Restaurant cancels puppy mill fundraiser in support of animal advocates

Restaurant cancels puppy mill fundraiser in support of animal advocates
One of the dogs rescued from Adrian's Puppy Paradise. Photo Courtesy of Animal Rescue Corps (ARC).

A Chicago pet storeowner that was going to host a “woe is me, please help me before I lose my livelihood dinner” found out the hard way that good event publicity can backfire. The owners of Park Pet Shop in Chicago’s Mount Greenwood neighborhood had hoped to have a $95 a head puppy mill fundraiser tonight (Thursday) to help them raise legal fees to continue their fight against Chicago’s pet store ordinance that will ban the sale of puppy mill dogs in pet stores.

Now their event has been cancelled and the restaurant will host fundraisers instead for the group that pushed to pass the ordinance – The Puppy Mill Project – and Chicago rescue One Tail at a Time.

Working so close to the cause, it’s hard for me to fathom that people haven’t connected the dots between pet stores and puppy mills. However, it’s an issue that isn’t on the radar for a lot of people whether they like dogs or not. Until they get a sick dog at a pet store or know someone that does, it’s a topic that is hot with rescue folks and some dog lovers…but not so much with many other animal lovers.

Groups like The Puppy Mill Project have been working hard to educate so more people know the origin of pet store puppies. However, a lot of folks are still learning and are often appalled when they find out about the puppy mill-pet store connection and the consumer fraud that runs rampant when pet stores sell puppies.

Chicago’s City Council passed the Companion Animal and Consumer Protection Act in March of 2014. The measure would have prevented pet stores from selling dogs, cats and rabbits at city pet stores as of March of this year. Instead of sourcing pets from puppy mills and kitten mills, stores would have had to go humane and offer pets rescued from animal control, humane societies and rescues.

Jim Sparks Jr. and Jim Sparks Sr. owners of Park Pet Shop filed a lawsuit with Lane Boran of Pocket Puppies shortly before the law was to take effect to protect their livelihood.  Since then, the Sparks and Boran have done a great job with the “woe is me” story as they’ve tried to raise funds and public sympathy to keep their lawsuit going. They continue to perpetuate the lie they’ve told for years – that their dogs are from “reputable” and not puppy mills.

Most of the Chicago media has connected the dots and won’t bite on their story…except for DNAInfo. They written more than one story telling the pet store side of the story while ignoring the animal cruelty they support by selling puppy mill dogs.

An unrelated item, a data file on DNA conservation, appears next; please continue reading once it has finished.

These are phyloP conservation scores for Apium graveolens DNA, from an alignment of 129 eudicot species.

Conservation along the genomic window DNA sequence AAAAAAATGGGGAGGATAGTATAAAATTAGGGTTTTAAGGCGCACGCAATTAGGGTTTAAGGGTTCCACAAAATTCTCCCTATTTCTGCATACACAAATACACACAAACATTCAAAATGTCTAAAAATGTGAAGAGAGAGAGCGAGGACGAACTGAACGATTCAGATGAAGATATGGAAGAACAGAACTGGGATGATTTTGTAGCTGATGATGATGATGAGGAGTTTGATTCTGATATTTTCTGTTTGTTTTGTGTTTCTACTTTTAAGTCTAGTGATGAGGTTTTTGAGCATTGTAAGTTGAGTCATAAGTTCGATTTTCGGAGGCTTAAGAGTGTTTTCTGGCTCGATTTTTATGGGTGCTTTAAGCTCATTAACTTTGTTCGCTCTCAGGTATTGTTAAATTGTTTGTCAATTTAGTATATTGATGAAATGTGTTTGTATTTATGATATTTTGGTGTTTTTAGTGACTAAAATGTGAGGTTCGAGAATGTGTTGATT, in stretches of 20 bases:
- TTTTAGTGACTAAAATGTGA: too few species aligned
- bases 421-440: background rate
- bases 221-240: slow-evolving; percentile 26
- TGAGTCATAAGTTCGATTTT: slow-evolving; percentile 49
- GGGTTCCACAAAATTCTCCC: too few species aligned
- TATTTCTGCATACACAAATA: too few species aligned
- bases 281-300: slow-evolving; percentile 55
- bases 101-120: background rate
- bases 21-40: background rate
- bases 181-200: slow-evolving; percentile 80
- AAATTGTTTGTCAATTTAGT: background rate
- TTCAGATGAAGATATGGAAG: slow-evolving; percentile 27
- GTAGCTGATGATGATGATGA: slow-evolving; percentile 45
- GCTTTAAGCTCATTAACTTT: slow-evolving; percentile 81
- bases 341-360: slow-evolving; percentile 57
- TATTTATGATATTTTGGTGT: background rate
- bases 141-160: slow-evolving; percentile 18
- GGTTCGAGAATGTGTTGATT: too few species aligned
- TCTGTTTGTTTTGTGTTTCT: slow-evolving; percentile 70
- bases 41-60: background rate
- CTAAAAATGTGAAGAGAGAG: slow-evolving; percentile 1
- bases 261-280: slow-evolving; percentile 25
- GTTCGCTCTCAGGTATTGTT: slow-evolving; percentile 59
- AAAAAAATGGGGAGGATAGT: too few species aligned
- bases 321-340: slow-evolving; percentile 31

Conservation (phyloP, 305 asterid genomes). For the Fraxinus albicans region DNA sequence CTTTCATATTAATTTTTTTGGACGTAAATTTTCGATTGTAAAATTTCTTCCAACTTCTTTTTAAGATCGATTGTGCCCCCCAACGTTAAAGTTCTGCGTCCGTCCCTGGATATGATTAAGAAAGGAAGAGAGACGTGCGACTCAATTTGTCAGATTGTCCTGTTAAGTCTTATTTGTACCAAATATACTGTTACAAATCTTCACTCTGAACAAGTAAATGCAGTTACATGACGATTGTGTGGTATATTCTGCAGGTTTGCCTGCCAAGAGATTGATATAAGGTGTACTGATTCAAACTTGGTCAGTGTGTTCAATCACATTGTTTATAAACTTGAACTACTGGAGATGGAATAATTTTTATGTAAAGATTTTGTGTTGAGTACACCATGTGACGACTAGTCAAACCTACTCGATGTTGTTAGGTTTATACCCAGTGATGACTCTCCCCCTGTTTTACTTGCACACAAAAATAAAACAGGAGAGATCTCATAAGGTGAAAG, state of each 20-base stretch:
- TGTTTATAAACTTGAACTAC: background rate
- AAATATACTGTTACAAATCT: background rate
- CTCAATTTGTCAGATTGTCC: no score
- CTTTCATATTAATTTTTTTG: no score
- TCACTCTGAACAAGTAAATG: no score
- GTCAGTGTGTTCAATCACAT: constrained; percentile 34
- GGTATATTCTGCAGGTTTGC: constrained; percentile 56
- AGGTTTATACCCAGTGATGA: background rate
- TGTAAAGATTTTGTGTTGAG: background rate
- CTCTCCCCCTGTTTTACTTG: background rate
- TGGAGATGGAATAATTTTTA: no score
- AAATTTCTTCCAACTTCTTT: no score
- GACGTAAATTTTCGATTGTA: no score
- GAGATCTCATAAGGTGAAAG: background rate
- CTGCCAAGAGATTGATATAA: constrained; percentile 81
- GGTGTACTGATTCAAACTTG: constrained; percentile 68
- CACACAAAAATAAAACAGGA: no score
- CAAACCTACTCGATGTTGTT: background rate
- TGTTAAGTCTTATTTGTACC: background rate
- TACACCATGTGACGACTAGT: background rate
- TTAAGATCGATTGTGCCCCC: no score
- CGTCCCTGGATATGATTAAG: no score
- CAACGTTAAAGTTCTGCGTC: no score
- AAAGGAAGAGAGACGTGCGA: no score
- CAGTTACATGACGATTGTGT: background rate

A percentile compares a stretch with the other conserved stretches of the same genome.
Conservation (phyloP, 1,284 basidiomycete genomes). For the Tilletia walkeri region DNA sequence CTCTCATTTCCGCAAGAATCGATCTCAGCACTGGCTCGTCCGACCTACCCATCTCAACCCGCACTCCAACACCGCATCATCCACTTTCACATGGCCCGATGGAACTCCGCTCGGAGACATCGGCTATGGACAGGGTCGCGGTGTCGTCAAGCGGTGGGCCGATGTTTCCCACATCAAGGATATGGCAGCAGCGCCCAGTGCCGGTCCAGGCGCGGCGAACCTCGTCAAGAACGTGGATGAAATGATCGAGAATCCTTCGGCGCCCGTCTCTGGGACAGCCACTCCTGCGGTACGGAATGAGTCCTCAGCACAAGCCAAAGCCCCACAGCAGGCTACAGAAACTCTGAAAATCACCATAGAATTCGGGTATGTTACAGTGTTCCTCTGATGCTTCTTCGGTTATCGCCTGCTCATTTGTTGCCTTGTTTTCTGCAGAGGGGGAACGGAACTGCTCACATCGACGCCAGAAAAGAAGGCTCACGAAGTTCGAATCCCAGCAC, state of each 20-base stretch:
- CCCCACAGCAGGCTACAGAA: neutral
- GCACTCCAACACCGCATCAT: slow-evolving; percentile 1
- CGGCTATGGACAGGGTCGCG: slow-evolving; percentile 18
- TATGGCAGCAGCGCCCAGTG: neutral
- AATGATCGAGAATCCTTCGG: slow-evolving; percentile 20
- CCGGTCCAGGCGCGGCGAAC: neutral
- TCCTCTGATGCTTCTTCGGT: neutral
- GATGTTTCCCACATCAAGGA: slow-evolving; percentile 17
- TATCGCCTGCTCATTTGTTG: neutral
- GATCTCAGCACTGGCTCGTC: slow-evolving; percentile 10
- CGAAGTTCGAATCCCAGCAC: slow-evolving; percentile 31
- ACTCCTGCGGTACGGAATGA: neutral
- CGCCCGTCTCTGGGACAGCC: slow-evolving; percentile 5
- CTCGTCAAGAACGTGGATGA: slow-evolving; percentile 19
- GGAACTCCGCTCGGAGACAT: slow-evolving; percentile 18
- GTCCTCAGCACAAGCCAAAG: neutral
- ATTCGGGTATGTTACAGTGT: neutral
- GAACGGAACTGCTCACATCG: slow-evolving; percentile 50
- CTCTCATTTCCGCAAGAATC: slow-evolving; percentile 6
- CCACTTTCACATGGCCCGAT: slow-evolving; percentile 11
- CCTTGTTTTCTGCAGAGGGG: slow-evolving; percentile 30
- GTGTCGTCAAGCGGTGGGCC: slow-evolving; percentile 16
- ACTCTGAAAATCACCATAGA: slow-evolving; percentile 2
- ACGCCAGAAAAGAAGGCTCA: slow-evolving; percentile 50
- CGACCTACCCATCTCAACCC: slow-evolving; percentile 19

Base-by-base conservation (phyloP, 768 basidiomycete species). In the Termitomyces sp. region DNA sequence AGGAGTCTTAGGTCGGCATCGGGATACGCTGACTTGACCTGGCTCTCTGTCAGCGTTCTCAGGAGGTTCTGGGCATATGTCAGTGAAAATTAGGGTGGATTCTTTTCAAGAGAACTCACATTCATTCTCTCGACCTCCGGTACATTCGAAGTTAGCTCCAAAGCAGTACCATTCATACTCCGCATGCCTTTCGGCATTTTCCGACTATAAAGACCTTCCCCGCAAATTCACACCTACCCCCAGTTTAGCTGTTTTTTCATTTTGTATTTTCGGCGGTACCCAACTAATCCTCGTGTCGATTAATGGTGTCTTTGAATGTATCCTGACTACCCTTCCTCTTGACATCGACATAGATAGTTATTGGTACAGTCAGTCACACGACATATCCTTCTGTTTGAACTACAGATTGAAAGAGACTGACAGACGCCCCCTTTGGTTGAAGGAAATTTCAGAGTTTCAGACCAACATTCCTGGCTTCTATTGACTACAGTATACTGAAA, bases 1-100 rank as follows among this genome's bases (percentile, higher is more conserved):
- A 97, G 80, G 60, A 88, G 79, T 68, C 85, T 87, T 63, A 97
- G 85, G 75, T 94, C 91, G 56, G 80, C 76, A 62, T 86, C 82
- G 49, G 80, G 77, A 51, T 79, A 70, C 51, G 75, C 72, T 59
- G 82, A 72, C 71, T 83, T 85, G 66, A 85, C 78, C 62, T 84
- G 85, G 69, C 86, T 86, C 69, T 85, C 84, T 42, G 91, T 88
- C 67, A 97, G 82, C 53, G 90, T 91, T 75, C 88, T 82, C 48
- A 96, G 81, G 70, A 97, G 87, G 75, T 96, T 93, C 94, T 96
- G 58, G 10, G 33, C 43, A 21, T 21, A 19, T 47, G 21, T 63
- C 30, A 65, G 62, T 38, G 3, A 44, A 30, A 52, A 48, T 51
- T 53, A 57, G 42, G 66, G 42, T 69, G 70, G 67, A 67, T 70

For those of us close to the cause, it’s not surprising. They started off two years ago writing about the pet store-puppy mill connection before jumping to the dark-side to support pet storeowners that were seeking attention to help support their lucrative businesses built on animal cruelty. That’s why any story they do on the topic sets off warning bells and phone calls from advocates instead of garner support for animal abusers.

However, thanks to their coverage the word got out and people spoke up. Kinmont Restaurant and at their pop-up kitchen Ampersand in River North turned what could have been a PR nightmare into a win by canceling the event and stepping up to host fundraisers for two of the groups that took the time to kindly outline the true story behind pet store puppies. This restaurant group has been a big supporter of rescue in the past and it didn’t take long for them to rectify the situation.

Thank you Cari Meyers of The Puppy Mill Project and Heather Owen of One Tail at a Time for doing what you both do best – taking the time to speak out respectfully to be the voice for dogs in the mills and shelters. I’m looking forward to the day when the judge tosses out the suit and the puppy mill ban goes into effect in Chicago. The Sparks and Boran can then look for a new line of work – something honorable this time (like that will happen).

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    Raining Cats and Dogs

    I am a crazy cat lady and puppy mill warrior that blogs to advocate and educate about pet issues. In American animal controls, millions of pets are abandoned each year and an estimated 4 million die just because there are not enough homes. It truly seems like it’s Raining Cats and Dogs.

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